Opinion

The African Girl

By Amarachukwu Okpunobi

They call me African because my skin is dark. They said my mind is dark too, even darker than my skin and that nothing productive can come out of me other than being a wife and bearing children. They said I’m inferior in the presence of my brothers. My life is limited. My mind is restricted. I must not think about or do certain things.

They say my brothers have more value than me. I’m not to take decisions for myself because my life is a subset of another bigger life. I must not be greater than my brothers and must not have a say over family, village or even communal matters. I must not be seen playing among my brothers because I’m an African girl. I must sweep the floor, cook  food, fetch water, clean the house and do other things that father wants.

They said I wasn’t meant to go to school; that my role begins and ends in two places, the kitchen and the bedroom. This I must continue to do even when I’m married. They made me believe this is all about my being as an African girl. That not meeting up with these set expectations makes me ogbanje, or elsewhere emere.

I’m an African girl, and now I’m grown. They say I must marry a man my parents chose. I have no choice for myself. I cannot decide not to marry. I have no right of celibacy, as names designed for people like that will be given.

My marriage is mortgaged; it is collateral for loan when my parents were broke. I will be married to a man with whom I have no emotional connection. If this is not my lot, then I’m told to wait until the man finds me. I must not propose to him even if I admire him; he must not know I admire him.

They call me names if I make him know. “I’m loose; I’m spoilt and I’m an abominable child.” I must wait for him to ask me out, and propose to me. I must love or like him, at least; and must say, “Yes I will marry you” – and only when my parents approve of  him.

I’m an African girl; and now I’m married. My bride price has been paid. They said all my rights as a person are now bequeathed to my husband, the man who paid my bride price. They call it ego nwanyi, or in another place, owo-ori iyawo, and because I’m the bride and my price has been paid, I change my name to his name.

I’m a chattel, I have a sellable value. He has bought me, his property. He has unlimited, unquestionable and unclassified right over me: right to sex, consented or not. He gets drunk, comes back late at night and turns me to a sex slave, a punching bag; and yet I must tell no one because my life exists in his life. I must keep my marriage; I must keep and keep up the sanity of African marriage.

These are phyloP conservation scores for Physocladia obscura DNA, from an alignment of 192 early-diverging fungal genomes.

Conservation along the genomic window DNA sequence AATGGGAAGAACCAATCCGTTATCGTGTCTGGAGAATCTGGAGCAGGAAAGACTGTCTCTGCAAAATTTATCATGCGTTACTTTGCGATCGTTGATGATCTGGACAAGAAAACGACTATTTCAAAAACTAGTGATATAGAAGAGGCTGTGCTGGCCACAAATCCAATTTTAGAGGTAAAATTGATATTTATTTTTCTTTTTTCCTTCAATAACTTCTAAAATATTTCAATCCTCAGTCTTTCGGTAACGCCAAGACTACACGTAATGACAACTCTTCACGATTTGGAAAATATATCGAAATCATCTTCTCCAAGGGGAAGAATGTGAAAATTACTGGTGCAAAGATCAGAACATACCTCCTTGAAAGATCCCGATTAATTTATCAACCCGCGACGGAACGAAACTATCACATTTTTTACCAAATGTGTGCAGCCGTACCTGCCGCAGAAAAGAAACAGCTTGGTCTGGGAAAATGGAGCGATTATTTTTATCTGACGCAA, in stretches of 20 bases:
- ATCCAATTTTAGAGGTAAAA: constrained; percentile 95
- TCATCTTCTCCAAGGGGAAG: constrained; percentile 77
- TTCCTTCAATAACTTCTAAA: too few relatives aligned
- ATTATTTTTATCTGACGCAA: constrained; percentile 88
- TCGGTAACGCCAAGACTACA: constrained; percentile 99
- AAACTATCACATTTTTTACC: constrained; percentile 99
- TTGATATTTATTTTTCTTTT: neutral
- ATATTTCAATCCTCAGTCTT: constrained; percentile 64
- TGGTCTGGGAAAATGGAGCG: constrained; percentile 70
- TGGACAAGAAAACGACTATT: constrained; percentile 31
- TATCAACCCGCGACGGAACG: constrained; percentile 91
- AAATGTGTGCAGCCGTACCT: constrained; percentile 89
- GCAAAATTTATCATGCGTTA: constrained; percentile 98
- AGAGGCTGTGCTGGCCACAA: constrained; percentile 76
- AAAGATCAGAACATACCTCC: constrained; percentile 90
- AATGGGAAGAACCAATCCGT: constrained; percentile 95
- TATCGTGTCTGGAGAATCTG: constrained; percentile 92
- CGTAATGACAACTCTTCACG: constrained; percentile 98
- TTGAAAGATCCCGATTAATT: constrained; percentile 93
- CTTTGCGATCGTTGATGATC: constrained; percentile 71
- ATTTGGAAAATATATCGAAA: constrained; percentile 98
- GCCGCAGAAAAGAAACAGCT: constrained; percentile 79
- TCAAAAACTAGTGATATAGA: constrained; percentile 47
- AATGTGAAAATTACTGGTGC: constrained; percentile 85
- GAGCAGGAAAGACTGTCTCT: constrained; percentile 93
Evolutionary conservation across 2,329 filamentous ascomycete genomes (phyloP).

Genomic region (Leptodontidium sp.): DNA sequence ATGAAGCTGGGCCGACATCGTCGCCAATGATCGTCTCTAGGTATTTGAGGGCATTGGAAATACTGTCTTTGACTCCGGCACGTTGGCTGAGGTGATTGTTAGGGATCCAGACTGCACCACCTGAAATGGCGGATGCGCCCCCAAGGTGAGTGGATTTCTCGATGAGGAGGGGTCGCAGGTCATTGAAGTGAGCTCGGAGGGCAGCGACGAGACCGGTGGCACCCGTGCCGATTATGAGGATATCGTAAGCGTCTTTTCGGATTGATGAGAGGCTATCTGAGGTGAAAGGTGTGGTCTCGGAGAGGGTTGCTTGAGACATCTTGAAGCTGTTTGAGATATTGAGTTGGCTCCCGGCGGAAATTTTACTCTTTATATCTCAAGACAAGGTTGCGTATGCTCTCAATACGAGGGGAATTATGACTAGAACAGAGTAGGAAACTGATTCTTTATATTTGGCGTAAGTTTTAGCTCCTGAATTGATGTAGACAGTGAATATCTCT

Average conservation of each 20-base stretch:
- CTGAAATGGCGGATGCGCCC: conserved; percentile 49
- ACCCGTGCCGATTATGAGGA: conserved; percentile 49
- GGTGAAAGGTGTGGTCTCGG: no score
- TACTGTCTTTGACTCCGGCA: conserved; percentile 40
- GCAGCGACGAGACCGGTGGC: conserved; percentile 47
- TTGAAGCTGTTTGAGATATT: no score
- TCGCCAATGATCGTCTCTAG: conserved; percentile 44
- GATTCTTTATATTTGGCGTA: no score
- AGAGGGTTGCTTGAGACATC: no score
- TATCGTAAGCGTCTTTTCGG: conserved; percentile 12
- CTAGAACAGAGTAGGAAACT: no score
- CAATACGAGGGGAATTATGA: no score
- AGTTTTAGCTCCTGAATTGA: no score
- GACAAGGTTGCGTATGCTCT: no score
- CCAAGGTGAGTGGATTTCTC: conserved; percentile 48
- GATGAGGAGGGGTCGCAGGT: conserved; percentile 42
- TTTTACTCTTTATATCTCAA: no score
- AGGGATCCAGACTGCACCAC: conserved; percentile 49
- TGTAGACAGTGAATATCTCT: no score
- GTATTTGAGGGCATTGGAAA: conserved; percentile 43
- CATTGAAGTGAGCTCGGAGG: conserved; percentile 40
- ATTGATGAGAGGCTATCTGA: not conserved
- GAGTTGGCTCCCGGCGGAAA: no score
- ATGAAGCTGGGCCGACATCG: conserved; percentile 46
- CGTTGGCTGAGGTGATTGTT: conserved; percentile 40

He can use me as he pleases. He has my right of ownership, my title-deed. I live because he lives; my existence is in his existence. I do nothing without his approval. He is always right, I’m always wrong. All glory goes to him, all blames come to me.

I must bear children for him, the number of them that he desires. If I bear no child, it is my fault. I’m infertile, my womb is unproductive. He is not impotent; I’m just infertile. Then he is compelled to take another wife, and my place in his life is displaced. But I must stay with him because he has paid my bride price.

I’m an African girl; and now I have kids. My children bear his name and not mine because I have no name except that which my husband gives to me. They are his children and must therefore bear his name. My seed is corrupt when I bear a girl child. No one wants her; she is a reproach to the man among his fellow-men.

They say they want male children who will take after them and inherit their properties. The children are like their father when they are prosperous, and like their mother when they misbehave.

I’m an African girl; but now my husband is dead – and they said I killed him to own his wealth. I may need to drink the water used to  bath his corpse to prove my innocence. I must mourn him for months: must not be found outside, must scrape my head bare, and must be dressed in black all through the months. I desecrate the African tradition if I don’t comply. They would call me akata – somewhere else, ajẹ. It’s the same witch label everywhere.

That was the reality of how we existed in Africa. Africa of pre-twentieth century. The Africa I used to know. The Africa we call our Africa.

She paused, and then came silence across the entire hall where she stood for 40 minutes making her speech as the best graduating student of the entire University. She expected a clapping ovation from the attentive audience but gets none.

She scanned the entire hall, saw this acoustic look on the faces of her listeners, particularly the male folk, and then she knew she had said something unpleasant. Not bothered by the looks on their faces, she proceeded to making her conclusion but couldn’t manage through the end before she fainted. Then the hall was thrown into pandemonium. They said she has been struck by Amadioha’s power, for speaking too loosely about African people and in such a despicable manner.

The above story is dedicated to all girls in celebration of International Girls day, marked yearly on October 11.

Opurum Chibuike Timothy is a lover of fiction and the other literary genres, and arts and craft.

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